Countdown to Val’s Day: Fake condoms flood market
With less than 10 hours to the Valentine’s Day, stakeholders have expressed concerns about the alleged presence of fake condoms in the market.
Physicians believe that when used properly, condoms can prevent sexually transmitted diseases and unwanted pregnancies.
The presence of fake condoms in the market is thus a cause for concern, especially as the Valentine’s Day is just a few hours away.
As reported by Standard Media, fake condoms have hit the Kenyan market, even as the world marks the International Condom Day today (Tuesday, February 13).
This information was contained in a warning issued by the Population Services Kenya.
In an advert placed in the local dailies, PS Kenya issued a directive to the public to be aware of the appropriate labeling of the Trust Studded brand of condoms.
“Look out for the marks of quality on our packs to ensure that you are purchasing authentic Trust packs,” cautioned the advert.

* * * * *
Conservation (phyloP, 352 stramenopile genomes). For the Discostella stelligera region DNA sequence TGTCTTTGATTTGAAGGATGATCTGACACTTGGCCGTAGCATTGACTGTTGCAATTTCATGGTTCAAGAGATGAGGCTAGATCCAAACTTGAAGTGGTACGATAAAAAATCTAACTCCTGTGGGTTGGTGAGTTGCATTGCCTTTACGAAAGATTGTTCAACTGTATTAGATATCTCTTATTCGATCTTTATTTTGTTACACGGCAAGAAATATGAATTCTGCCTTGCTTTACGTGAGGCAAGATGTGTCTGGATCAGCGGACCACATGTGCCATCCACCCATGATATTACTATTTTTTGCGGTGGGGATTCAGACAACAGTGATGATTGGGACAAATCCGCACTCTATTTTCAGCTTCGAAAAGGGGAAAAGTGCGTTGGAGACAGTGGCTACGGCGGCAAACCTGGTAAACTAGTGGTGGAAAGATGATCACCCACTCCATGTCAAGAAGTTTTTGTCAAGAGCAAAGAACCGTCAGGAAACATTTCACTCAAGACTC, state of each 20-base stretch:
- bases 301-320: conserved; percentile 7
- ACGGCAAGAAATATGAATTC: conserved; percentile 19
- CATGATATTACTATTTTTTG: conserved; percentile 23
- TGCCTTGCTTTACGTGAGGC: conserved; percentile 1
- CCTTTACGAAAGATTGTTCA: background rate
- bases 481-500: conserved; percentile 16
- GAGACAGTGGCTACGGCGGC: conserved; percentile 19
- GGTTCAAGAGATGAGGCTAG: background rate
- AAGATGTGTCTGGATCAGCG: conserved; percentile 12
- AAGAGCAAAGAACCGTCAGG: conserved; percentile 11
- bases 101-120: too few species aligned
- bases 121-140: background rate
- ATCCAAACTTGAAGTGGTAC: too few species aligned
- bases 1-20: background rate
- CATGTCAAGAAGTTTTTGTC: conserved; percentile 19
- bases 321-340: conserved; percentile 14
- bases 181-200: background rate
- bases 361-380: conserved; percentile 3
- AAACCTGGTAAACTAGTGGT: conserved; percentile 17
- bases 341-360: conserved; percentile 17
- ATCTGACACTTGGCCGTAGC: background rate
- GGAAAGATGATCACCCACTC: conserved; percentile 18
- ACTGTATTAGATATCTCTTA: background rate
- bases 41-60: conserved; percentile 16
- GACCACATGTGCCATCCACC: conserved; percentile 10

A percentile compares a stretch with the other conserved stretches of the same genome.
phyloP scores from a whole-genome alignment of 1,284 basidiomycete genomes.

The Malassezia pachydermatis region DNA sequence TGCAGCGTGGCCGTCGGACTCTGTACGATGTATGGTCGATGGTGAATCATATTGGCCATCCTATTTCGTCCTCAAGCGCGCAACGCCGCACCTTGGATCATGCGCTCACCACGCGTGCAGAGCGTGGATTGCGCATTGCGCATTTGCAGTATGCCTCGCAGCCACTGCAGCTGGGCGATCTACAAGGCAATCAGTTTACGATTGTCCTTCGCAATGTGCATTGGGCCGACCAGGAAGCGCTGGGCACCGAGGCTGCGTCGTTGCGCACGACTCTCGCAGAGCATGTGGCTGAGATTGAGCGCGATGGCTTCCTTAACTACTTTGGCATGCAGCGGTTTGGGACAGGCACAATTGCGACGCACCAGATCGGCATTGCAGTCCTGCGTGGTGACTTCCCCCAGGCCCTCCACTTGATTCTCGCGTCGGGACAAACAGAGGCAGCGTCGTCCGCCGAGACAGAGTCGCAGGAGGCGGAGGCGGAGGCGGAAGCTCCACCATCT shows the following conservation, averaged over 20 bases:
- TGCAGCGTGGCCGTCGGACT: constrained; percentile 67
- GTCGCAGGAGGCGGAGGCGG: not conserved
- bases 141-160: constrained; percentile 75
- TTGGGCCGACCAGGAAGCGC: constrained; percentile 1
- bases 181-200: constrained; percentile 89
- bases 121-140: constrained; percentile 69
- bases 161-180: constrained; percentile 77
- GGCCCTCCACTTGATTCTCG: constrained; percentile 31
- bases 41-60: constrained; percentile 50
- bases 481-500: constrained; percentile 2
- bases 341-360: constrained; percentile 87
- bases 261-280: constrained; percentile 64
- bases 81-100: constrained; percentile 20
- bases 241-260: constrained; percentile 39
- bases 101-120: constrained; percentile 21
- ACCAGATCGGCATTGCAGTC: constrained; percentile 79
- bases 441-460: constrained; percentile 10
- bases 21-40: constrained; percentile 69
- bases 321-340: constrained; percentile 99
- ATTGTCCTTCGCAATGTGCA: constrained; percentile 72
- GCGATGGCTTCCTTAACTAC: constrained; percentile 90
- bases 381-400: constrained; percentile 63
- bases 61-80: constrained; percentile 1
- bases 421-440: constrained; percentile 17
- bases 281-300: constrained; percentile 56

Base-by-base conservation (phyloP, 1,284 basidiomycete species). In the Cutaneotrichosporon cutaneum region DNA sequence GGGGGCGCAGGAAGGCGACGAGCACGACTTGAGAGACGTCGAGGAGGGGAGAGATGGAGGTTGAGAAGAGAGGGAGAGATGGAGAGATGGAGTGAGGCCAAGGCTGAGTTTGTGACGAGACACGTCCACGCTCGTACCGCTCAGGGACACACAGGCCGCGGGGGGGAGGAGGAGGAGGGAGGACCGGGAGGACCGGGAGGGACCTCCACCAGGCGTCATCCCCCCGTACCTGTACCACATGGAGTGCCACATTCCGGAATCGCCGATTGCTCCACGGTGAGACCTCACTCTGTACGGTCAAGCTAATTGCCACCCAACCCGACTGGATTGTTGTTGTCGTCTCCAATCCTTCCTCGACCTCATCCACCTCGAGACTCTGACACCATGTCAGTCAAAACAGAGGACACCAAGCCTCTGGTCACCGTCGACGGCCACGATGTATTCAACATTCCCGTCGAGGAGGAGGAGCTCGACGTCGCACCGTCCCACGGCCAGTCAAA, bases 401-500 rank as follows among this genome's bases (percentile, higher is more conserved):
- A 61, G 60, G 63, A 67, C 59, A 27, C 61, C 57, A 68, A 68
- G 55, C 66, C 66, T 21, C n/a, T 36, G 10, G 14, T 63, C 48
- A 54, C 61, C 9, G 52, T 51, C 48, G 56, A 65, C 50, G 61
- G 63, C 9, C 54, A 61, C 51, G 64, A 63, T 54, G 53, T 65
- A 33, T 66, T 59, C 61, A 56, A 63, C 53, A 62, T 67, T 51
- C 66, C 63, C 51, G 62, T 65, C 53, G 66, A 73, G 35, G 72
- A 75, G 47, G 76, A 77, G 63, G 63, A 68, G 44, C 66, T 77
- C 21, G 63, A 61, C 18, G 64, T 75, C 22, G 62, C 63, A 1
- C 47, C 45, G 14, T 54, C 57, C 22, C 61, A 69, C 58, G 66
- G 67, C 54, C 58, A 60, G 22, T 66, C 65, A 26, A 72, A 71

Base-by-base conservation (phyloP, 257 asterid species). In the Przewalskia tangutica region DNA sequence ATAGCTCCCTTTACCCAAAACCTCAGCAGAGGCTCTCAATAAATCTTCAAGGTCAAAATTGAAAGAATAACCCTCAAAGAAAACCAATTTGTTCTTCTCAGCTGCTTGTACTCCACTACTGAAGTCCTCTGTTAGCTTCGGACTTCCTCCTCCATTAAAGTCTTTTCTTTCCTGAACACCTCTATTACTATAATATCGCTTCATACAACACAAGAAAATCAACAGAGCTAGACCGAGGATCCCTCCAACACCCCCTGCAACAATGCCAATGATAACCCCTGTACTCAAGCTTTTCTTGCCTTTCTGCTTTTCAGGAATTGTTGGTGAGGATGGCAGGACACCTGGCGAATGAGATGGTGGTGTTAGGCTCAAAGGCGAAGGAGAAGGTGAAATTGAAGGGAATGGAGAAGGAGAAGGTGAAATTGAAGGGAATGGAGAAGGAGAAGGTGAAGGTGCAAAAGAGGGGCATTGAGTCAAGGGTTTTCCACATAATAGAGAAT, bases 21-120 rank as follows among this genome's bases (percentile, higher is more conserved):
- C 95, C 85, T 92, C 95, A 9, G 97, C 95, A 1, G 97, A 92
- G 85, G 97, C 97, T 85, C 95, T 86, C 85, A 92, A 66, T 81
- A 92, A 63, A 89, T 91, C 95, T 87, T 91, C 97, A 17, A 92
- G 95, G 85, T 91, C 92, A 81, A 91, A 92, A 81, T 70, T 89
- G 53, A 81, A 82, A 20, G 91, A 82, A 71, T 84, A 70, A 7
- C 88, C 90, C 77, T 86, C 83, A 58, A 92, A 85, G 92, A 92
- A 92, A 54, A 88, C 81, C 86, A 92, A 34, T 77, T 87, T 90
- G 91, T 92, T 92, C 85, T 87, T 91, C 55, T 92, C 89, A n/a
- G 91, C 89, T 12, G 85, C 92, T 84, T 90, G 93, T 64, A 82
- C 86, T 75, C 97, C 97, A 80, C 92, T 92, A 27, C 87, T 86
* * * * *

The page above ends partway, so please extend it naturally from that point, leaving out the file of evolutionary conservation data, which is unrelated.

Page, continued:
PS Kenya, which distributes Trust Condoms, have been carrying out a three-day country-wide safety sensitisation campaign since February 10.
They say that the presence of fake condoms in the market puts consumers at risk of contracting Sexually Transmitted Diseases, since they are made from substandard materials.
The agency, in half-page adverts in the middle of local dailies, asked members of the public to look out for the authentic package in the Studded product.
According to the advert, consumers should check the front face of a pack of Trust Studded to ensure that it has a triple-tested icon on the bottom left side and a white stripe with pack content.
The name “Studded” should also appear in bold at the centre of the pack. The pack’s spine should bear content details and only bear PS-Kenya contact details and nothing more.
Condoms — latex and polyurethane versions — have been the only method available to prevent transmission of STIs and HIV for ages.
The alarm comes just as the world is marking the International Condom Day, which is promoted by the AIDS Healthcare Foundation in an effort to reduce the spread of HIV through safe sex practices. Punch